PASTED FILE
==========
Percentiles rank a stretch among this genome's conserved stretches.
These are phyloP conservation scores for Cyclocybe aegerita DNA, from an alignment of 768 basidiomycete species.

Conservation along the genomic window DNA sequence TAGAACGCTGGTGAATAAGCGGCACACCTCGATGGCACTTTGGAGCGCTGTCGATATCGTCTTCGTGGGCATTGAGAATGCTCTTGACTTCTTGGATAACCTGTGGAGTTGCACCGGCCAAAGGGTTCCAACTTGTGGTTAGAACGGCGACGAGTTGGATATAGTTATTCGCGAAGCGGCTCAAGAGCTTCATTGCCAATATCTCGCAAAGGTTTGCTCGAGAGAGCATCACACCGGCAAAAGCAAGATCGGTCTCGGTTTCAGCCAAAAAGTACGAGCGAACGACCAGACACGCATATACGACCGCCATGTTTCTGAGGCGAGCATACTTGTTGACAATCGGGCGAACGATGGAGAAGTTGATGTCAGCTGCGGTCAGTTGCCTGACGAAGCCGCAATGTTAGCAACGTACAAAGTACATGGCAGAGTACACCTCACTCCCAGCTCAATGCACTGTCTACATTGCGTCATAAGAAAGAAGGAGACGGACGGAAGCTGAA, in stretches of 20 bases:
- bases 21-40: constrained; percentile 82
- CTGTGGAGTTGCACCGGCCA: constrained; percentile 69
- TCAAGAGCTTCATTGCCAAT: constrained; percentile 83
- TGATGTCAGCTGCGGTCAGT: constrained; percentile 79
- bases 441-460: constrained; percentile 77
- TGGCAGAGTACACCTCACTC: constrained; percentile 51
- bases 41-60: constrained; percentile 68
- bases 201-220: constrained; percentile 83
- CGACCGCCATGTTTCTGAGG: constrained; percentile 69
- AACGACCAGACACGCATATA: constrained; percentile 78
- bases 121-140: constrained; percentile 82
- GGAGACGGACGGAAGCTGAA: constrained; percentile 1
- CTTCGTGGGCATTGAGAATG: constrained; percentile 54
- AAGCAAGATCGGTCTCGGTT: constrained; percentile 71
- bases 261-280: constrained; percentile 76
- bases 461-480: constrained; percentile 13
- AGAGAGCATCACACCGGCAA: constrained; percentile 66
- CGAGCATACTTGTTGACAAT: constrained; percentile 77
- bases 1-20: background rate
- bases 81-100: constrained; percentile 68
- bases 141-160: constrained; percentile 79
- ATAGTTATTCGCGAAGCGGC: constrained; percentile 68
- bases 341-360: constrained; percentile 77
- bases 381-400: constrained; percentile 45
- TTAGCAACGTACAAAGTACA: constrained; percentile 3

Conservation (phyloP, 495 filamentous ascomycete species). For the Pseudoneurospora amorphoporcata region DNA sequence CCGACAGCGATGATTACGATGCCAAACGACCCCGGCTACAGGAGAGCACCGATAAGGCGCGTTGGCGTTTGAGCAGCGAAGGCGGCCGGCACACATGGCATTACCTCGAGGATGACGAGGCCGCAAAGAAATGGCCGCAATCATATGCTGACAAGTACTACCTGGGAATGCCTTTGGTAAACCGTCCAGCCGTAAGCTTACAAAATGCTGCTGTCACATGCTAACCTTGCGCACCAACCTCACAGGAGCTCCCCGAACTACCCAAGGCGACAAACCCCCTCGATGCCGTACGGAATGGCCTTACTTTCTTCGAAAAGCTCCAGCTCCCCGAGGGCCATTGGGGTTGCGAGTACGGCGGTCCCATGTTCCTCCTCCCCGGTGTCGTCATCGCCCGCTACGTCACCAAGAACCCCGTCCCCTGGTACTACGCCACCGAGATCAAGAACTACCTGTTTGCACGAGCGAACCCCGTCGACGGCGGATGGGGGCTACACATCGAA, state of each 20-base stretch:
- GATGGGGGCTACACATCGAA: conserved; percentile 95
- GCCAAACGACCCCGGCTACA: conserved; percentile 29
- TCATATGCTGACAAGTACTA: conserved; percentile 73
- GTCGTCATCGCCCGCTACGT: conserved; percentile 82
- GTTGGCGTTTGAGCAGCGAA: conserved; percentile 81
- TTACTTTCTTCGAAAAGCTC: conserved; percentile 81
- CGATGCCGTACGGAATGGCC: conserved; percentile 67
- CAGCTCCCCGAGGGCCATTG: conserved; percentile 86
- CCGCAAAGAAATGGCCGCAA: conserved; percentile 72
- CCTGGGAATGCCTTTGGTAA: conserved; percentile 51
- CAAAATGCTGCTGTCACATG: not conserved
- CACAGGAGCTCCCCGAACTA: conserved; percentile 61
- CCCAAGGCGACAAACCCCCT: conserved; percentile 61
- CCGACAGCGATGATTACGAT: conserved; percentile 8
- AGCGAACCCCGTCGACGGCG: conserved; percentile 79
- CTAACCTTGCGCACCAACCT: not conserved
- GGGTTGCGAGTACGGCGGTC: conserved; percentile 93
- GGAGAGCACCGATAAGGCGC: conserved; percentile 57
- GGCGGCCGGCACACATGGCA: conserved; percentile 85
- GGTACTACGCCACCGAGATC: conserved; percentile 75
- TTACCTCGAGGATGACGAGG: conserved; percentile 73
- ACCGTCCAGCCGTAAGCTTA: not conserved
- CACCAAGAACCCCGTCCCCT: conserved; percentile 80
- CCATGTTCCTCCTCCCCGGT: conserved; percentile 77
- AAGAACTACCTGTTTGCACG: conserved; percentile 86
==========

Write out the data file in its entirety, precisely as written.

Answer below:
Percentiles rank a stretch among this genome's conserved stretches.
These are phyloP conservation scores for Cyclocybe aegerita DNA, from an alignment of 768 basidiomycete species.

Conservation along the genomic window DNA sequence TAGAACGCTGGTGAATAAGCGGCACACCTCGATGGCACTTTGGAGCGCTGTCGATATCGTCTTCGTGGGCATTGAGAATGCTCTTGACTTCTTGGATAACCTGTGGAGTTGCACCGGCCAAAGGGTTCCAACTTGTGGTTAGAACGGCGACGAGTTGGATATAGTTATTCGCGAAGCGGCTCAAGAGCTTCATTGCCAATATCTCGCAAAGGTTTGCTCGAGAGAGCATCACACCGGCAAAAGCAAGATCGGTCTCGGTTTCAGCCAAAAAGTACGAGCGAACGACCAGACACGCATATACGACCGCCATGTTTCTGAGGCGAGCATACTTGTTGACAATCGGGCGAACGATGGAGAAGTTGATGTCAGCTGCGGTCAGTTGCCTGACGAAGCCGCAATGTTAGCAACGTACAAAGTACATGGCAGAGTACACCTCACTCCCAGCTCAATGCACTGTCTACATTGCGTCATAAGAAAGAAGGAGACGGACGGAAGCTGAA, in stretches of 20 bases:
- bases 21-40: constrained; percentile 82
- CTGTGGAGTTGCACCGGCCA: constrained; percentile 69
- TCAAGAGCTTCATTGCCAAT: constrained; percentile 83
- TGATGTCAGCTGCGGTCAGT: constrained; percentile 79
- bases 441-460: constrained; percentile 77
- TGGCAGAGTACACCTCACTC: constrained; percentile 51
- bases 41-60: constrained; percentile 68
- bases 201-220: constrained; percentile 83
- CGACCGCCATGTTTCTGAGG: constrained; percentile 69
- AACGACCAGACACGCATATA: constrained; percentile 78
- bases 121-140: constrained; percentile 82
- GGAGACGGACGGAAGCTGAA: constrained; percentile 1
- CTTCGTGGGCATTGAGAATG: constrained; percentile 54
- AAGCAAGATCGGTCTCGGTT: constrained; percentile 71
- bases 261-280: constrained; percentile 76
- bases 461-480: constrained; percentile 13
- AGAGAGCATCACACCGGCAA: constrained; percentile 66
- CGAGCATACTTGTTGACAAT: constrained; percentile 77
- bases 1-20: background rate
- bases 81-100: constrained; percentile 68
- bases 141-160: constrained; percentile 79
- ATAGTTATTCGCGAAGCGGC: constrained; percentile 68
- bases 341-360: constrained; percentile 77
- bases 381-400: constrained; percentile 45
- TTAGCAACGTACAAAGTACA: constrained; percentile 3

Conservation (phyloP, 495 filamentous ascomycete species). For the Pseudoneurospora amorphoporcata region DNA sequence CCGACAGCGATGATTACGATGCCAAACGACCCCGGCTACAGGAGAGCACCGATAAGGCGCGTTGGCGTTTGAGCAGCGAAGGCGGCCGGCACACATGGCATTACCTCGAGGATGACGAGGCCGCAAAGAAATGGCCGCAATCATATGCTGACAAGTACTACCTGGGAATGCCTTTGGTAAACCGTCCAGCCGTAAGCTTACAAAATGCTGCTGTCACATGCTAACCTTGCGCACCAACCTCACAGGAGCTCCCCGAACTACCCAAGGCGACAAACCCCCTCGATGCCGTACGGAATGGCCTTACTTTCTTCGAAAAGCTCCAGCTCCCCGAGGGCCATTGGGGTTGCGAGTACGGCGGTCCCATGTTCCTCCTCCCCGGTGTCGTCATCGCCCGCTACGTCACCAAGAACCCCGTCCCCTGGTACTACGCCACCGAGATCAAGAACTACCTGTTTGCACGAGCGAACCCCGTCGACGGCGGATGGGGGCTACACATCGAA, state of each 20-base stretch:
- GATGGGGGCTACACATCGAA: conserved; percentile 95
- GCCAAACGACCCCGGCTACA: conserved; percentile 29
- TCATATGCTGACAAGTACTA: conserved; percentile 73
- GTCGTCATCGCCCGCTACGT: conserved; percentile 82
- GTTGGCGTTTGAGCAGCGAA: conserved; percentile 81
- TTACTTTCTTCGAAAAGCTC: conserved; percentile 81
- CGATGCCGTACGGAATGGCC: conserved; percentile 67
- CAGCTCCCCGAGGGCCATTG: conserved; percentile 86
- CCGCAAAGAAATGGCCGCAA: conserved; percentile 72
- CCTGGGAATGCCTTTGGTAA: conserved; percentile 51
- CAAAATGCTGCTGTCACATG: not conserved
- CACAGGAGCTCCCCGAACTA: conserved; percentile 61
- CCCAAGGCGACAAACCCCCT: conserved; percentile 61
- CCGACAGCGATGATTACGAT: conserved; percentile 8
- AGCGAACCCCGTCGACGGCG: conserved; percentile 79
- CTAACCTTGCGCACCAACCT: not conserved
- GGGTTGCGAGTACGGCGGTC: conserved; percentile 93
- GGAGAGCACCGATAAGGCGC: conserved; percentile 57
- GGCGGCCGGCACACATGGCA: conserved; percentile 85
- GGTACTACGCCACCGAGATC: conserved; percentile 75
- TTACCTCGAGGATGACGAGG: conserved; percentile 73
- ACCGTCCAGCCGTAAGCTTA: not conserved
- CACCAAGAACCCCGTCCCCT: conserved; percentile 80
- CCATGTTCCTCCTCCCCGGT: conserved; percentile 77
- AAGAACTACCTGTTTGCACG: conserved; percentile 86